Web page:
“…I guess I’m too old to understand anything the younger generation does. Why text back and forth for an hour instead of actually talking on the phone to each other? Why speed up to a red light using gas that is very expensive today? Why have an app that allows you to paint by numbers instead of actually painting by numbers? I’ll chalk this idea of a “present year” to something I don’t understand. Maybe if I did, I could give my opinion on it. It just makes no sense.” [Avi Freedman of Rego Park]
“…I can fully understand allowing adult children to live at home until they are married, be it at 19 or 40. My children have always stayed at home until they were married. But once you’re married, take responsibility of financing your own life, unless there was an agreement for parents to help if the chasan is learning. I gladly pay for my son or sons-in-law to learn. But to pay for them to take a year off and, instead of backpacking through Europe or “finding themselves,” as some of my peers did in the 1960s and ’70s right before or after college, the couple is now just going to enjoy each other’s company? Get going! Get moving! The cost of everything is going up! I didn’t have the luxury of getting to know and spend time with my husband after we were married for a couple of years by asking my parents or in-laws to pay for it. We got to know each other while dating, throughout the engagement, and during the first year of marriage. We keep getting to know each other as we age, and opinions change. Life is busy. It will always be busy. I’d tell my single kids they would have to be out of their minds to ask for a “present year” on top of all my husband and I are willing to pay for. Is this what is being taught in seminary? “How can we get you to delay living in reality and get your parents to spend more money?” [a very opinionated mother who did not want her name published]
“…They get ideas from seminary. My practical daughter, who wanted her chasan to learn for a year after marriage, came to me with this “present year” issue after she returned from seminary last year. We quickly set her straight and said she can get to know her husband when they are home together or running errands together like her parents did. Lol.” [Shani Lieberman of KGH]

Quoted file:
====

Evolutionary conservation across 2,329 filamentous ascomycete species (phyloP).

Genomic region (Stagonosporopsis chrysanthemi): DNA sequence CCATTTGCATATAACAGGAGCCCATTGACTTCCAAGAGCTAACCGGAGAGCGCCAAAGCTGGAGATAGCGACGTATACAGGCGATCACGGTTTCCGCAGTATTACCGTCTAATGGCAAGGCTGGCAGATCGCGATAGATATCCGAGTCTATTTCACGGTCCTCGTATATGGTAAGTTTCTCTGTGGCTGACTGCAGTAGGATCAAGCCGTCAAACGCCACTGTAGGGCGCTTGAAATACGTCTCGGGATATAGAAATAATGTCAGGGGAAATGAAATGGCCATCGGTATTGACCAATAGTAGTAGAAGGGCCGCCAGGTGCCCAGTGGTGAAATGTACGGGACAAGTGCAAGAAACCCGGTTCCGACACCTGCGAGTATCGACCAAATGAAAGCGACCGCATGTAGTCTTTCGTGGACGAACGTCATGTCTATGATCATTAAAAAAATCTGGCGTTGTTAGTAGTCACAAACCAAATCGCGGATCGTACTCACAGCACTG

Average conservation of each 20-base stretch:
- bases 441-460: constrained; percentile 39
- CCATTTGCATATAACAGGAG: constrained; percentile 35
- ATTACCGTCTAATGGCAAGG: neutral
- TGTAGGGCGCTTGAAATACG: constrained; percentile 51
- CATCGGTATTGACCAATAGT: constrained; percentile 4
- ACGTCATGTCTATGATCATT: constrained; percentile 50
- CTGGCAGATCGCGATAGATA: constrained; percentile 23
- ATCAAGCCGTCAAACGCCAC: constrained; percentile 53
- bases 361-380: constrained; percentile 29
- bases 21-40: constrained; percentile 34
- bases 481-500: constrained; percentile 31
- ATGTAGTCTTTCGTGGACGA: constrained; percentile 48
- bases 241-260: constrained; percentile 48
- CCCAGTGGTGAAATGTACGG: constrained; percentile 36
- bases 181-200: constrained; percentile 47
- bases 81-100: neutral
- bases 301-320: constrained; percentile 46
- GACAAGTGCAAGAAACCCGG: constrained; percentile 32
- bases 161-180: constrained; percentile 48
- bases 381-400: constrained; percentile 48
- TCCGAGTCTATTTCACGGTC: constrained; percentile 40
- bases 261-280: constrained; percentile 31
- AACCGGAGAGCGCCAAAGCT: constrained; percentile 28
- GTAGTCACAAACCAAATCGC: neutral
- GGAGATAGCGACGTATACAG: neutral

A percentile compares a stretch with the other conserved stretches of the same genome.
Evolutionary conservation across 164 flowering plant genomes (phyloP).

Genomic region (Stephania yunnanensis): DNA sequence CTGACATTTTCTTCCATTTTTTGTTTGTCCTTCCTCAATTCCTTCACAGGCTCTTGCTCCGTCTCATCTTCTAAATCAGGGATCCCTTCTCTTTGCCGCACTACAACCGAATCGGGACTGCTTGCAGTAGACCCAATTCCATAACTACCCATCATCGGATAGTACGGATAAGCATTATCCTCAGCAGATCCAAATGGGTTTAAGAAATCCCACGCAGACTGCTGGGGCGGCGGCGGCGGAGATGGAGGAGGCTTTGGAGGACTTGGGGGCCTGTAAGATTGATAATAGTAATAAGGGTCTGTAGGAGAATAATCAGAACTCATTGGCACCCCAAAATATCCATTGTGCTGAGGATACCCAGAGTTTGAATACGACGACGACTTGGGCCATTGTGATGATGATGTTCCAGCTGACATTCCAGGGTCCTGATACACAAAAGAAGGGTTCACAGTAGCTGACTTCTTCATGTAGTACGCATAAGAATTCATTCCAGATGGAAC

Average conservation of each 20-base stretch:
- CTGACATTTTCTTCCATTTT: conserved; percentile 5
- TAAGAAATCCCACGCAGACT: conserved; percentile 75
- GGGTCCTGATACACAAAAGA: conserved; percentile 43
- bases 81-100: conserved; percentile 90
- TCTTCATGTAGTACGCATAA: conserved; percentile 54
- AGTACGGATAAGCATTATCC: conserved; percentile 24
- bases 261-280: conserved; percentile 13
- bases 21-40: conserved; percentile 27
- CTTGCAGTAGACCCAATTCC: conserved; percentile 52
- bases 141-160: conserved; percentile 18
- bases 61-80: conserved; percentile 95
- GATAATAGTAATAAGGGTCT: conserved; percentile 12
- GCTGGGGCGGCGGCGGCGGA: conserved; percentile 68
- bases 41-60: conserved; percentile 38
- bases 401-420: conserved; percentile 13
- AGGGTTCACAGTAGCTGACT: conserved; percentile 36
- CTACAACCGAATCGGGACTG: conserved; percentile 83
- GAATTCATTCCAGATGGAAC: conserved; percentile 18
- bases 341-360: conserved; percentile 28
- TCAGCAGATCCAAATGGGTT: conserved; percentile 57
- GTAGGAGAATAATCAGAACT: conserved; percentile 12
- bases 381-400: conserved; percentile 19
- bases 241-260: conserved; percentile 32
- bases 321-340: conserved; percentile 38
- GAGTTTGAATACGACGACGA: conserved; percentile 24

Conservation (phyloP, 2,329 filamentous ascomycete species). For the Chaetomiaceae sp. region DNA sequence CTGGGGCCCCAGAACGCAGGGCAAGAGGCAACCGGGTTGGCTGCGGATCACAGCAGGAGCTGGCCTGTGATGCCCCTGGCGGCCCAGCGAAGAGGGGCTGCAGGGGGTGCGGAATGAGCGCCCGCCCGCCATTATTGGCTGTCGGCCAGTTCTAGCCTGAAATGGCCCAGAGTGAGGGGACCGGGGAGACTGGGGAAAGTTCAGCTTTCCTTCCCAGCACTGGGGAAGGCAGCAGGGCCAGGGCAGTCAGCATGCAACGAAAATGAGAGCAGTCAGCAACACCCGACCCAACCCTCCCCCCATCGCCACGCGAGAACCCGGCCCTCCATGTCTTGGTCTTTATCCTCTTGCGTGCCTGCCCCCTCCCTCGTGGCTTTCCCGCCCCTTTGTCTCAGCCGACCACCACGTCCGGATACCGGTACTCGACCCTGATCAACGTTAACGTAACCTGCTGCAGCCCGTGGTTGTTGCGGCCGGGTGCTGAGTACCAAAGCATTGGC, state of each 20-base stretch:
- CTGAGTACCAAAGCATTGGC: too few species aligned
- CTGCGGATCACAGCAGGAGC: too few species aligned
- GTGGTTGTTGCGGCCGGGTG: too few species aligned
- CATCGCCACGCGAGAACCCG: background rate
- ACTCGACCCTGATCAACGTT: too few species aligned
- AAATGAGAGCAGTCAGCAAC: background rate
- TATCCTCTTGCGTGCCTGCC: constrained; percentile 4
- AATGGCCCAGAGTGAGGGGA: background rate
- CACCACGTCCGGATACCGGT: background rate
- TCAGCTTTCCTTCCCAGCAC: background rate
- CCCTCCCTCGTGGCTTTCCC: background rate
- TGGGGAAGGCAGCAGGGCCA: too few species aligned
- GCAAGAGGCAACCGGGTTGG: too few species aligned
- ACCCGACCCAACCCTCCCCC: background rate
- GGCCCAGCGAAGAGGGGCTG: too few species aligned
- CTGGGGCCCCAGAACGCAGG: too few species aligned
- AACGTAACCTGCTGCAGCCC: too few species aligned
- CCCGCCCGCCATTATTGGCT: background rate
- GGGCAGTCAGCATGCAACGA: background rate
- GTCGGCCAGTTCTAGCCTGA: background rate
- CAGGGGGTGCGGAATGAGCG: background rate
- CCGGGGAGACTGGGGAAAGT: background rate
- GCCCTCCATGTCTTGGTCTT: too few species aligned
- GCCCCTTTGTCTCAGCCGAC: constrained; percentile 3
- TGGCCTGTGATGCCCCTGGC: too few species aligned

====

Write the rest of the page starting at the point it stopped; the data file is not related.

“This is a beautiful concept, and I would gladly allow my children to do this when they are in the parshah. What other way can they build a bayis ne’eman b’Yisrael without this concept, and why hasn’t it been thought of earlier? Yes, some people will disagree, but we are talking about the next generation of klal Yisrael. Children should see the affection and love their parents have for each other as a model for how they should bond with their partner.” [Esther K. of Kew Gardens]
I’ll end the opinions here. Everyone has very valid arguments for what they believe. There is no right or wrong, although according to some there should be. Who knows what we’ll hear about next month or next year in terms of the shidduch world, but one thing is for certain, it will keep evolving. Yes, I used the word “evolving,” because my pal Google defines it as “develop gradually, especially from a simple to a more complex form.” And what can be more complex than the world of shidduch dating in today’s world, when in our grandmothers’ time it probably started with two yentas talking about their grandchildren in the shtetl square?
Hatzlachah to you all.